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International Conference STEMs the Tide of Marine Litter in South Africa

Dec 11, 2019
International Conference STEMs the Tide of Marine Litter in South Africa

Port Elizabeth - The Commonwealth Litter Programme (CLiP) Innovation Conference: ‘STEM the Tide of Plastic Waste,’ coordinated with Sustainable Seas Trust was held in Cape Town on the 5th of December.

The conference was an interactive two-day event showcasing Science, Technology, Engineering and Maths (STEM) solutions to tackle the problem of plastic waste in South Africa.

Africa is the second most polluted continent after Asia and set to overtake it if there is no change. To effect this change, the value of waste as a resource needs to be recognised, and this highlights the importance of innovation and new ideas developed through STEM.

“Without a scientific basis for these marine litter discussions, I think those who want to make a difference are going to be chasing ghosts. They are going to be running after perceptions,” says University of Cape Town Professor Dr Ing Harro von Blottnitz. “You need to have the numbers; you need to understand what works. Even for our policy makers and economic space, we need to have STEM.”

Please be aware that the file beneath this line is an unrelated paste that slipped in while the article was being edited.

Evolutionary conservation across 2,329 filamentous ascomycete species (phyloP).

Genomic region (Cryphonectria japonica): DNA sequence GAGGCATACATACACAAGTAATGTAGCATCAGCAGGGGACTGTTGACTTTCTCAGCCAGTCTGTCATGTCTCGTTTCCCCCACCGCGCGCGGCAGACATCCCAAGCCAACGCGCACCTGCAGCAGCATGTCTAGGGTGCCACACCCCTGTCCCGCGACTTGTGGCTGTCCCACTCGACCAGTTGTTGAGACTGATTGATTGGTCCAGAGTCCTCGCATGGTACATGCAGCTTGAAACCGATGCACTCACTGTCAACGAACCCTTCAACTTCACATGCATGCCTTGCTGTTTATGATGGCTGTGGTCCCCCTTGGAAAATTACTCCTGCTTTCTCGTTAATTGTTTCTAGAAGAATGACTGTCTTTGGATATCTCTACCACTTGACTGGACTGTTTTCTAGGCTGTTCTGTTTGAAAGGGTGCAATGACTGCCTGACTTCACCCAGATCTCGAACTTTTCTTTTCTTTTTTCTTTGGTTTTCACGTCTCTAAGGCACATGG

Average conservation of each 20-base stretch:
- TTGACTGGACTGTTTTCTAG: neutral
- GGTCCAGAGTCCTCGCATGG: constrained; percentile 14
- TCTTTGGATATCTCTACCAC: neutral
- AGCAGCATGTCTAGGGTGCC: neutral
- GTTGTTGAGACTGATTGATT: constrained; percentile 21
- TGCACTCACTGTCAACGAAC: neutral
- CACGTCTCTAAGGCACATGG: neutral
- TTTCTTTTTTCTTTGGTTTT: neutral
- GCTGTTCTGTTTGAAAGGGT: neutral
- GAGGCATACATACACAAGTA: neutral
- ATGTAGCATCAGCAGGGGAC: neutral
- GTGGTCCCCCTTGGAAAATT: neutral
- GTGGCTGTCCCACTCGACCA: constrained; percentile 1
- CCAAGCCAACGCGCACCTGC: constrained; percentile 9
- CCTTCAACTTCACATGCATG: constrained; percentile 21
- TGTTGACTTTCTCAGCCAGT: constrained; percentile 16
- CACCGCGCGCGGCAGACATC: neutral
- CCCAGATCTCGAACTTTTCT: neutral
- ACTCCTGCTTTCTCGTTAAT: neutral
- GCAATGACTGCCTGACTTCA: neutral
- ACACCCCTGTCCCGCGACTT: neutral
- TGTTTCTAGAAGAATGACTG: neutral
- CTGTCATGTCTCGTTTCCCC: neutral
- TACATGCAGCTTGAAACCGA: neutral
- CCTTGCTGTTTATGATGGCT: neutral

Plastics and waste are complex issues, crossing private, public, academia and non-profit sectors and therefore collaboration is key to making progress. The conference brought together researchers, educators, government, industry, communicators, entrepreneurs among others to share their experiences and identify possible partnerships.

“The green economy is a team sport. This is not a space where we need solo heroes. We need people to come together as a collective. The situation is becoming more and more urgent over time, so we can’t afford to be isolating ourselves,” says Toma Now Founder and CEO Dr Jaishela Rajput.